MEDITATION-BASED ‘POSITIVE’ HEGEMONIC MASCULINITY 7
Interviews were semi-structured, undertaken by the first author at a location selected by participants
(usually their homes or their meditation center). On average, the first interview (T1) lasted around two
hours, while the follow-up interview (T2 – at least a year later) lasted around an hour. Before the T1
interview, participants gave their informed consent, and completed a demographic survey. The project
was approved by the University Research Ethics Committee. An ethics protocol was in place to
ensure participants’ wellbeing.
Interviews aimed to elicit narratives concerning men’s engagement with meditation.
Narratives order events in time, and reflect how people construct and represent meanings about their
lives (White, 1987). The interview approach was designed to be sensitive to men, providing a safe
space for them to tell their own story in their own words. Separate interview guides for T1 and T2
were devised. T1 interviews were in two parts. The first part elicited narratives of life leading up to
engagement with meditation, following on to the present. The second part focused on topics relevant
to the research (if not already discussed), including health, wellbeing, and masculinity. At T2, the first
part concerned narratives of the intervening year; the second part focused on the same topics of
interest as T1.
Interviews were professionally transcribed. To ensure anonymity, identifying details were
redacted. To introduce an element of member checking, transcripts were sent to participants for
approval, which all granted. NVivo software was used to help organize and analyze the data. The data
was explored using a ‘modified’ constant comparison approach, focusing on open and axial coding
(Strauss & Corbin, 1998). Modified constant comparison follows the steps of modified grounded
theory, including linking to literature to clarify the emerging analysis (Cutcliffe, 2005). However,
constant comparison falls short of developing a theoretical framework, rather aiming to identify inter-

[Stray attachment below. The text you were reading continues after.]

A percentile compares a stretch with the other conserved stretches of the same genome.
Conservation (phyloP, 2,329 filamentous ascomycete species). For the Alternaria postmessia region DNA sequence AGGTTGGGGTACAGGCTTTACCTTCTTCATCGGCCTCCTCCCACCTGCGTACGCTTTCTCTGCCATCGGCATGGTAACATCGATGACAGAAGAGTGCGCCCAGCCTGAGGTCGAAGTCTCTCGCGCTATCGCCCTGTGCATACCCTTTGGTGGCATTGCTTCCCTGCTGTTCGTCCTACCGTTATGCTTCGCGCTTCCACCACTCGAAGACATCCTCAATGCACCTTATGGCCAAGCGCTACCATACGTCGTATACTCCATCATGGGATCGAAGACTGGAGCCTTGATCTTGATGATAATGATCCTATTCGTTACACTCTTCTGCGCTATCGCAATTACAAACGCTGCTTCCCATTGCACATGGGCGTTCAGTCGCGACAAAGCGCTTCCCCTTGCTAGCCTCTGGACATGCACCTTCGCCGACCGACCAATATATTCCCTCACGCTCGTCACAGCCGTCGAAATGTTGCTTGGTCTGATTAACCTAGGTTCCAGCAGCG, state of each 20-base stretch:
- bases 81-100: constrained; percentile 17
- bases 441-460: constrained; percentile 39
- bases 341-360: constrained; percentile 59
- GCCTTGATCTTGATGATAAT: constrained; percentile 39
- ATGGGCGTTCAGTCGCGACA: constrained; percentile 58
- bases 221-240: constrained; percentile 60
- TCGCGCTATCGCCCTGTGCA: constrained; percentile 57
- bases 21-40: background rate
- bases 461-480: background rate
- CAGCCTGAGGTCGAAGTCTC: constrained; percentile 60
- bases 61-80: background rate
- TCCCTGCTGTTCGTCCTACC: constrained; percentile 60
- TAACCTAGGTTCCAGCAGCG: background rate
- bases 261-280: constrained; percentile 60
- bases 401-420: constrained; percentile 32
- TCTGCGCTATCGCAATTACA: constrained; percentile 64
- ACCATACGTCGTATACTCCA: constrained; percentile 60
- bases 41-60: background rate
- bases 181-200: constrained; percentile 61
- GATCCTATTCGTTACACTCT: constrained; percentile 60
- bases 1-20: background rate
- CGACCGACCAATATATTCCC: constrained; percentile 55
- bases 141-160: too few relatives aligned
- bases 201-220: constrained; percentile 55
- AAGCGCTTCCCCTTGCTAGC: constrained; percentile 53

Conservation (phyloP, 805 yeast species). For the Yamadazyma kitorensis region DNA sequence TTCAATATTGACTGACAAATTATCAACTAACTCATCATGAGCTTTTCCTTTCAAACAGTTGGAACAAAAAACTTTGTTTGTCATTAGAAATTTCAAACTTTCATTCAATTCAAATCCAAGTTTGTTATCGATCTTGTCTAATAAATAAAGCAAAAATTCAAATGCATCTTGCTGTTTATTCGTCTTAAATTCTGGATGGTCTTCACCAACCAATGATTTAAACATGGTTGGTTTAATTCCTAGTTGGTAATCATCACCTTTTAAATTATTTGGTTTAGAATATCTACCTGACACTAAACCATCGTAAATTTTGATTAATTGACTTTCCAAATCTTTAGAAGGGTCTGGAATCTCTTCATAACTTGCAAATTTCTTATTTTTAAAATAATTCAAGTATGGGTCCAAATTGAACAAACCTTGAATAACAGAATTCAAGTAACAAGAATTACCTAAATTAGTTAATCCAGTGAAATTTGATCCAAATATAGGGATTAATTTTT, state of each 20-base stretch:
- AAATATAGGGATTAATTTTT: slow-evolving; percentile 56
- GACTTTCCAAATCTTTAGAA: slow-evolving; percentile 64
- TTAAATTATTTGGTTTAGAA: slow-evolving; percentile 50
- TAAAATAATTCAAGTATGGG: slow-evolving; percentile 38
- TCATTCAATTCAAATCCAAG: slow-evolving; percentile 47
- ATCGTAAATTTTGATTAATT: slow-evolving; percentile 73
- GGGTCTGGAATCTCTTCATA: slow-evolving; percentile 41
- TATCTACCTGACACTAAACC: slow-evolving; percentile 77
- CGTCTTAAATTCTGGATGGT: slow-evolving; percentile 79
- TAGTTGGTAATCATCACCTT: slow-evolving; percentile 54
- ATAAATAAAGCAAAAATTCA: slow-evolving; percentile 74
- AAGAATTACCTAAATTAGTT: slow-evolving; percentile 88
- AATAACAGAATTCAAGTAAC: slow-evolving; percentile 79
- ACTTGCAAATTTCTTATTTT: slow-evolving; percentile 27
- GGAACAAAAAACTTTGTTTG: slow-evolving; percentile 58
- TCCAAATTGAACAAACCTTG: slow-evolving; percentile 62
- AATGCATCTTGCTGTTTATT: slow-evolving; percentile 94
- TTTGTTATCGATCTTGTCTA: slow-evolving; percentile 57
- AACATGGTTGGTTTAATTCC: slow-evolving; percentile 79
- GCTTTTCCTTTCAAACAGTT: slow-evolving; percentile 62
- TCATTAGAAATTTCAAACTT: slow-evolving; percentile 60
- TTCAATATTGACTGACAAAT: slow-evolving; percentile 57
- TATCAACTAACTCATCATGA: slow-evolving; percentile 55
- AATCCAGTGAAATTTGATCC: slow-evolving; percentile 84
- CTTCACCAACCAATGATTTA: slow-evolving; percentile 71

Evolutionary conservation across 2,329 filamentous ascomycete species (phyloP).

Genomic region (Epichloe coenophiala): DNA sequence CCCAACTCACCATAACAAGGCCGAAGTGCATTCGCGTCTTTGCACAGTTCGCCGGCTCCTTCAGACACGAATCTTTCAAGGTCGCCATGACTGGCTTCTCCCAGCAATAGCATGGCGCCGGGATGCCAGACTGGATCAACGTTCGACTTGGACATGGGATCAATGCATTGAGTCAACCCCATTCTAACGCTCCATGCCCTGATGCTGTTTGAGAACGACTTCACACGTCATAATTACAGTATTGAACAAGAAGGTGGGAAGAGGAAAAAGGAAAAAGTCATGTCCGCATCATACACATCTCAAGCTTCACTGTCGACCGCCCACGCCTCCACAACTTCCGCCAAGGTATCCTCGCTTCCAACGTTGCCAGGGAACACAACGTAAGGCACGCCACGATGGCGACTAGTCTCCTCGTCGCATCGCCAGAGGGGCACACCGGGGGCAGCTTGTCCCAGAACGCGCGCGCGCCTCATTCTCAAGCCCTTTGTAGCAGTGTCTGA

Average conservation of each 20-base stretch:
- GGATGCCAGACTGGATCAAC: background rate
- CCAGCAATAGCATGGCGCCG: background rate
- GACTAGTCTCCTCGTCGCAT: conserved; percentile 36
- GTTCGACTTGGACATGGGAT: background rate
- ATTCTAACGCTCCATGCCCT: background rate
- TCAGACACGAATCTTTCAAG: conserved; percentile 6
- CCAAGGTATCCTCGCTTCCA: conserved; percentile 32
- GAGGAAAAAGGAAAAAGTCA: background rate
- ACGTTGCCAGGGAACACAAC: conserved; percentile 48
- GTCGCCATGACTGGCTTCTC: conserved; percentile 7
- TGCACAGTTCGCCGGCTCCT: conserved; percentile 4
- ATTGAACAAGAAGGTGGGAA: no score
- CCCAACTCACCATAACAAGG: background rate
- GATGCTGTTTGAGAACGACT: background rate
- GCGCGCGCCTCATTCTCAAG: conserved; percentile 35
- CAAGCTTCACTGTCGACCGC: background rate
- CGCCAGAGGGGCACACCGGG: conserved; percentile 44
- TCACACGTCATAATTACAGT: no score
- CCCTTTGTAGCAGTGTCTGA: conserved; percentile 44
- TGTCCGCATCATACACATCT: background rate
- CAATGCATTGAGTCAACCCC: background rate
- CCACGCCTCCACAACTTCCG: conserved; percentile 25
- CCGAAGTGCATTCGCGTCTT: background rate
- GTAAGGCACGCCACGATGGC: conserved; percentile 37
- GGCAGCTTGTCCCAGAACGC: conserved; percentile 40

relationships between key themes. In an initial coding phase, the first six T1 transcripts were
examined line by line to identify emergent themes, producing around 80 prominent codes. Subsequent
transcripts were searched paragraph by paragraph for additional codes, with a final figure of 105.
This paper concentrates on data pertaining to the social dimensions of meditation. Around 30
relevant codes were found, including ‘emotional openness,’ and ‘caring.’ The next stage involved the
generation of a tentative conceptual framework: codes were compared with each other, and grouped
into overarching categories according to conceptual similarity. For example, the two codes above
produced a category of ‘new ways of relating.’ This framework was further developed by grouping
categories into two meta-categories. ‘New ways of relating was grouped with four other categories,
including ‘abstaining from alcohol,’ to produce a meta-category of ‘new ways of being a man.’ The
other meta-category was ‘difficulties in pursuing new ways of being.’ These meta-categories
constitute the two main sections below. The final stage involved fleshing out the dimensions and
interrelationships between these codes, categories and meta-categories. All the authors were involved
in debating and developing the findings presented within, which helped to ensure academic rigour.
MEDITATION-BASED ‘POSITIVE’ HEGEMONIC MASCULINITY 8
For example, the first and last authors were personally linked to one of the meditation centers.
Reflexivity required that we acknowledge the potential for bias in our assessment of meditation. The
critical input of the remaining two authors was helpful in avoiding such bias, as was a conscious
attempt to use the tool of ‘negative case analysis’ (i.e., actively searching for themes critical of
Although there was considerable variation in men’s experiences, we focus on common themes to
highlight issues around masculinity which have broader relevance to men’s wellbeing. One
overarching theme emerged through our analysis: through engagement with a social ‘world’ around
meditation, men sought to take on new ways of doing manhood. Under this broad theme, there were
two interlinked themes:
Encouraged by a meditation ‘community,’ most participants endeavored to take on new
masculine practices which were portrayed as conducive to wellbeing, including interpersonal
intimacy, abstinence, and a sense of connectedness through spirituality.
Due to hegemonic processes, pursuing these new practices was complicated: within the
community, there were issues around hierarchy and competitiveness; outside the community,
men reported censure, and subsequent feelings of conflict.
New Ways of Doing Manhood
Men began meditating for diverse reasons, e.g., to cope with stress/distress (Lomas, Cartwright,
Edginton, & Ridge, 2013), and many initially tried it alone at home. However, all discussed a social
dimension to meditation, often through attending a meditation center. Here, men described entering an